From a toxicological point of view, mercury is a very important element for humans and the environment, and in recent years it has increasingly come into the focus of international discussions. In 2013, for example, the Minamata Agreement was adopted at UN level with the aim of reducing global anthropogenic mercury emissions. It entered into force in August 2017 after being ratified by more than 50 signatory states.
The German cement industry is therefore continuing its efforts to further reduce its mercury loads in the future. In the IGF predecessor project 18023 N, extensive investigations were carried out into the suitability of sorbent supported dust removal to reduce mercury cycles and emissions. It was shown that a targeted injection of sorbents into the exhaust gas path of cement rotary kiln plants in direct operation can be a possibility to support the dust discharge in direct operation practiced in many German plants if required.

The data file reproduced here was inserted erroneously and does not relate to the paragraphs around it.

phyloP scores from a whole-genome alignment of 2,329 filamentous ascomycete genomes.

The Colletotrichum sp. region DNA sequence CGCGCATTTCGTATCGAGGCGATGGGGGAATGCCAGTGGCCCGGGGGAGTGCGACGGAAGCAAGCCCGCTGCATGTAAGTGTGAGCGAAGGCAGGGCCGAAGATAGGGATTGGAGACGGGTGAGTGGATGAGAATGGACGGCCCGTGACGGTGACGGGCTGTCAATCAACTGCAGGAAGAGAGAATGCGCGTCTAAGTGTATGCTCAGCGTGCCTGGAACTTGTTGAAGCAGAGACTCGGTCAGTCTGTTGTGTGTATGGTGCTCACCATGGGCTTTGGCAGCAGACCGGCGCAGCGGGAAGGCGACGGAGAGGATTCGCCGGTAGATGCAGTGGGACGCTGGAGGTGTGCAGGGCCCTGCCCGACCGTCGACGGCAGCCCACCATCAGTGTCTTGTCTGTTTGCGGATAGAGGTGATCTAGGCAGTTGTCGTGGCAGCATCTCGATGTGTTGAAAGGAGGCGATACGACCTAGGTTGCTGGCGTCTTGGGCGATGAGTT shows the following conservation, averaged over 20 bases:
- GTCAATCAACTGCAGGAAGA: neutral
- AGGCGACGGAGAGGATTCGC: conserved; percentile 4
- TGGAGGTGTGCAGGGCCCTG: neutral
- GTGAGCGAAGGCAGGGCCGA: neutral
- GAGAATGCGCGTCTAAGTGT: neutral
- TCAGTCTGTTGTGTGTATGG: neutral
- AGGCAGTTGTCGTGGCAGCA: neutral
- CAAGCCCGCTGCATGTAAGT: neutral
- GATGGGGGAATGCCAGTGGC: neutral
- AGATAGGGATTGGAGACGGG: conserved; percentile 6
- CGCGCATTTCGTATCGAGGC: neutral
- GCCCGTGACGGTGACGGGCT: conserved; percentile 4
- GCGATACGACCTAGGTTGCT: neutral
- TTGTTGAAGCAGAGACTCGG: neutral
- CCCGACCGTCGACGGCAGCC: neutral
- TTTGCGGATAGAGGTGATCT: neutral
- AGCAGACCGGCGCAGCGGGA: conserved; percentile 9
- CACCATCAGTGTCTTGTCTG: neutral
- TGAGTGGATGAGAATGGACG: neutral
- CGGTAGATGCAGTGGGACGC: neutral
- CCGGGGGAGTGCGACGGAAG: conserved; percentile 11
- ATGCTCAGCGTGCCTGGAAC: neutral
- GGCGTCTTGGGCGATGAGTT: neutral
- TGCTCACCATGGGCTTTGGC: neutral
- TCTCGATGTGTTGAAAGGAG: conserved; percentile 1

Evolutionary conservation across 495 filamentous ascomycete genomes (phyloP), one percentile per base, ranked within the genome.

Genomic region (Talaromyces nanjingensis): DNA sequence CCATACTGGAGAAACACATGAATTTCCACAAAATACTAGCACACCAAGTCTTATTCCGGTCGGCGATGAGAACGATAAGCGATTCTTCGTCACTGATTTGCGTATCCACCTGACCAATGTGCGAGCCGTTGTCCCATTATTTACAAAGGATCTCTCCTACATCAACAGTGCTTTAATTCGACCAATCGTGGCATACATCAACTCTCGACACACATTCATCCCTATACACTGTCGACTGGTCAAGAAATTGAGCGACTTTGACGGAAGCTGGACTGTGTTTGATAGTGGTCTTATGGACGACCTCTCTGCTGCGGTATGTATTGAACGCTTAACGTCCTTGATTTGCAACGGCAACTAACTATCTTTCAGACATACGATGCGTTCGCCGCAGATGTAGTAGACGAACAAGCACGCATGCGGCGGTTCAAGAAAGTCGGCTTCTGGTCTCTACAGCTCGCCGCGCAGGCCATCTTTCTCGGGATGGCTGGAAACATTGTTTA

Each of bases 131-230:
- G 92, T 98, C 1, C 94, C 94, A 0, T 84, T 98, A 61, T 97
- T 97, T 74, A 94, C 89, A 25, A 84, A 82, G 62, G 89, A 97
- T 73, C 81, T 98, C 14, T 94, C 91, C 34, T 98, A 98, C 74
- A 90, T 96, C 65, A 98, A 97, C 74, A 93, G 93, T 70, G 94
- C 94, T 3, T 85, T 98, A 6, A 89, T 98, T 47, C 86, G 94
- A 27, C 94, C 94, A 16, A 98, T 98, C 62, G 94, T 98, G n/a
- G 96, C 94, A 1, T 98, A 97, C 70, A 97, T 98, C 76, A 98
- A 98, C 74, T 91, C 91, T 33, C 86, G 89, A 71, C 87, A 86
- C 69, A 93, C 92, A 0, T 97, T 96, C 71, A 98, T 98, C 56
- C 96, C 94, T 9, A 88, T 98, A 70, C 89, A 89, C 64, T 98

The aim of this research project is to extend the technical-scientific basis for reducing the mercury loads in the exhaust gas path of cement rotary kiln plants by sorbent supported dust removal and to show possibilities for optimisation. It is to be shown that the greatest possible benefit can be derived from the measure by an improved distribution of injected sorbents in the waste gas stream. The main objective is to achieve the highest possible Hg separation rate from the gas phase while at the same time minimising the use of sorbents. All cement plants, especially small and medium-sized companies without the possibility of carrying out their own extensive research and development activities, can benefit from this.